Grand Jury Hears Testimony in Case of Alleged Jail Skimming
ROANOKE, Va. (AP) _ A federal grand jury began hearing testimony Tuesday in the case of a city sheriff who allegedly skimmed $377,700 in payments to his jail.
An investigation by the FBI and the Internal Revenue Service began shortly after Bristol Sheriff Marshall E. Honaker bought a house worth six times his annual salary.
Honaker, who has not been charged with a crime, resigned last week as president of the National Sheriff’s Association. He is taking a leave of absence until the investigation is complete.
Subpoenaed to appear before the grand jury were City Manager Paul Spangler, city Treasurer Emma Muller, jailer Robbie Branson and Jo Honaker, the victims’ advocate for the sheriff’s department and Honaker’s niece.
In an affidavit unsealed last week, IRS special agent Jack Bumgardner said Honaker came to the attention of authorities because of ″a recent material increase in personal wealth that was not explained by known legal sources of income.″
He said ″this wealth increase has been directly attributed to Honaker’s diversion to a personal checking account of numerous checks″ payable to the sheriff’s department in Bristol, which is 170 miles from Roanoke.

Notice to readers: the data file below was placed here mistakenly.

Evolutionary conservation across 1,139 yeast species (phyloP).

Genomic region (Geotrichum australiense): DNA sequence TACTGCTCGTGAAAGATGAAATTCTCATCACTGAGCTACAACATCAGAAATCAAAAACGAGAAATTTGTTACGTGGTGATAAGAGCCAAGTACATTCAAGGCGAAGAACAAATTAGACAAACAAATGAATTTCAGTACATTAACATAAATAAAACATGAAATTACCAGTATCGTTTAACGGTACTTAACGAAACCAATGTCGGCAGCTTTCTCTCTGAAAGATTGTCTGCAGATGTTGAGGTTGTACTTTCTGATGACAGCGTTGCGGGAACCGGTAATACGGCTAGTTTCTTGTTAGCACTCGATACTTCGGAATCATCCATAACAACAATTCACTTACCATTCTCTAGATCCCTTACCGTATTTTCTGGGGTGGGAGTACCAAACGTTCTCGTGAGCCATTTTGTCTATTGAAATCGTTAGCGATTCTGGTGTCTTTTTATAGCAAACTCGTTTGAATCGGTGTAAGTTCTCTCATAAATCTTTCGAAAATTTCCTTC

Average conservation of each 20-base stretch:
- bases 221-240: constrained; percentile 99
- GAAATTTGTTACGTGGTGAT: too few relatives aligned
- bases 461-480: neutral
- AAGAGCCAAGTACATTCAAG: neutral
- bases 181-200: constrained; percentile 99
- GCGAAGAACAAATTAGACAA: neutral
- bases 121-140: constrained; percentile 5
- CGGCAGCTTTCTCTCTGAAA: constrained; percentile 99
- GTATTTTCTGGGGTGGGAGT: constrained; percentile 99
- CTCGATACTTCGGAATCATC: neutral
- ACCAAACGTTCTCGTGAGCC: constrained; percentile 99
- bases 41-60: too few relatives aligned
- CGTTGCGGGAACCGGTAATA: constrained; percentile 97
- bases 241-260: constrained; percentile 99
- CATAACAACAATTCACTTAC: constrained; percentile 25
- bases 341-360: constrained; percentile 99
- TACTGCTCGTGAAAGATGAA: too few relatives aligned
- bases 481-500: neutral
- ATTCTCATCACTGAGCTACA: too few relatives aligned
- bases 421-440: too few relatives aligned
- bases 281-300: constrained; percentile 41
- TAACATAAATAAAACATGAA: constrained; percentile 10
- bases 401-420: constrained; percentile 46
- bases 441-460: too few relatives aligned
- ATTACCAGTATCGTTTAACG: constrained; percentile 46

Federal agents raided the sheriff’s home and office Jan. 10. They seized his $245,000 home, truck and car and found $63,281 in cash stashed in his office desk, the affidavit said.
Honaker has said he will not comment on the investigation. Assistant U.S. Attorney Morgan Scott said Tuesday he won’t comment on the case or the grand jury proceedings.
The sheriff’s department controls the operation of the jail, one of the largest federally accredited prisoner holding facilities in southwest Virginia.
The District of Columbia pays the sheriff’s department $55 per prisoner per day while it costs the department only about $6 per prisoner per day to care for them, Bumgardner said.
From July 1986 through October 1990, the sheriff’s department received $512,820.60 from the District of Columbia and the U.S. Marshal’s office and paid $135,119.75 of it to the city, the affidavit said.
The remaining $377,700.85, or 72 percent of the total, was put in Honaker’s personal checking account at Dominion Bank, Bumgardner said. Honaker tapped the account to buy $10,000 certificates of deposit for each of his two children, a pickup truck, a car and to pay for nearly half the cost of his house, he said.